Music News

Recollect Records Will Sell High-End Vinyl in the Golden Triangle

Nestled in the Golden Triangle among the bail bondsmen, cozy upscale restaurants and cuspidated art museum is a new addition to Denver’s central cultural district: a high-end record store.

Recollect Records, which opens this Saturday at 1255 Delaware Street, in what used to be the Von Tornow art gallery, may be the next place where crate-diggers’ dreams come true. Owner Austin Matthews says that the shop, with its clean, modern aesthetic, seeks to represent a true appreciation for vinyl, elegance, and cross-correlation among musical genres, with an emphasis on hip-hop.

Matthews, a native Denverite, comes from a family of entrepreneurs and artists, and innovation seems to run thick in the family’s blood. He is the son of William Matthews and Susan Brown, two well-known Colorado creatives: William is a watercolor artist, and Brown owned the Von Tornow gallery. She is also the inventor of the Boppy, a C-shaped pillow designed for infant feeding and support.
Austin Matthews has obsessed over vinyl since he was in high school, and he’s accumulated tens of thousands of albums over the years. He pursued visual arts early on, studying cinematography at the Denver School of the Arts before attending the Academy of Art University in San Francisco to study illustration and graphic design. He was working as the building manager of his East Bay apartment complex when his landlord passed away. The man left behind a record collection, an assemblage of near-mint soul and funk vinyl that eventually came into Matthews’s possession. The windfall kickstarted his business sense, and he began selling the records on eBay. Soon he’d made enough money to be able to finance life in San Francisco and his art-making.

Bay Area living expenses continued to increase, however, and last year Matthews decided to move back to his home city. Then he weighed his professional options: He could focus on his career as a fine artist — or he could open a record store. His addiction to vinyl won out, and the idea for Recollect Records was born. “Honestly, it’s the only way to justify buying that many records,” he jokes.

Matthews’ goal is to create a unique record shop that caters to producers, DJs, crate-diggers, hip-hop heads and overall music enthusiasts. The space is modeled after the art gallery it once was, down to the striking music-related posters and albums that hang on the walls. Even the bins that hold the records are custom-made, adding another curatorial touch to the small space.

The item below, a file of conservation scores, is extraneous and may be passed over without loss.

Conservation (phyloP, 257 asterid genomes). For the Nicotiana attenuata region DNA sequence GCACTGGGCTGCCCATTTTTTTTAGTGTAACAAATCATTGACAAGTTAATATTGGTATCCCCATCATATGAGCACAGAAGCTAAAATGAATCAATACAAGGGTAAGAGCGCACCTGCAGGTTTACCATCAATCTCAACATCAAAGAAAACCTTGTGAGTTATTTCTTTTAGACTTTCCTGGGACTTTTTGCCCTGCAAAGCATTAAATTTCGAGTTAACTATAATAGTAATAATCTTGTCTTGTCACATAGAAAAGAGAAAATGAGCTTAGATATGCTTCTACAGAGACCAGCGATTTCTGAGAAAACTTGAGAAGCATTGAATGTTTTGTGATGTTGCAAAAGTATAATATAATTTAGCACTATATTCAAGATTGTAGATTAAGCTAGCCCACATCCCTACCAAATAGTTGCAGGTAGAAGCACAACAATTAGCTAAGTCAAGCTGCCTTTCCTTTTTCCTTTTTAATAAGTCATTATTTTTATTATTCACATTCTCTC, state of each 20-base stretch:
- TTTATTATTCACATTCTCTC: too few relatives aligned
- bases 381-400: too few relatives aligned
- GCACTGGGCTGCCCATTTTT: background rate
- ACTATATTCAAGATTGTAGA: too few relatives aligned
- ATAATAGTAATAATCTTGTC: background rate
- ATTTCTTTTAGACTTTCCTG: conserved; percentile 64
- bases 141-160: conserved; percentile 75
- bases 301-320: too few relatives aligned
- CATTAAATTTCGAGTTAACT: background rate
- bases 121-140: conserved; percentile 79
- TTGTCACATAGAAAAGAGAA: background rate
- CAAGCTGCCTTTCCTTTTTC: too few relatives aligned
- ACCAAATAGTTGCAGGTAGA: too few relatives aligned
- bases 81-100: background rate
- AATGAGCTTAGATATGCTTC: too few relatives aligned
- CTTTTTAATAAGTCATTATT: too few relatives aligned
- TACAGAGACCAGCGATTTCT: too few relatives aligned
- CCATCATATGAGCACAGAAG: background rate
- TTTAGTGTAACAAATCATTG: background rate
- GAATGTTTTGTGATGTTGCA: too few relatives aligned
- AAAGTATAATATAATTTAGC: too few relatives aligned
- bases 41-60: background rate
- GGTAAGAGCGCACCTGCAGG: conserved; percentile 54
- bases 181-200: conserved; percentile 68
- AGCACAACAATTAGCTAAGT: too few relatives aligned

This model of record shop can be found in every major metropolitan area, and Recollect can be compared with A-1 Records and Sound Library in New York, or Groove Merchant in San Francisco. The average price of an album is higher than usual, but the majority of the albums for sale are original pressings and difficult to find. Also, Recollect sells records that are clean and in excellent condition. But if a buyer is looking for records on the cheap, there’s a back room stocked with used records for $3 each.

In addition to selling records, Matthews plans to embark on side projects through the shop. Recollect will occasionally release an album, and the first in this series is Tidy Universe, by the Dirty Snacks Ensemble. Based in the East Bay, Dirty Snacks Ensemble is the project of bandleader, composer and vibraphonist Mark Clifford, who is also a native Coloradan. The LP is slated for release in late May.
Matthews not only wants to supply the Denver metro area with great music, but would like to be a part of its expansion as well, giving back to the community by supporting the local arts scene. He plans to host art shows for painters, illustrators and musicians at the shop and will present monthly dance parties catering to soul, funk and boogie.   

Recollect Records hosts its Grand Opening on Saturday, April 30, beginning at noon. 
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Alex Warzel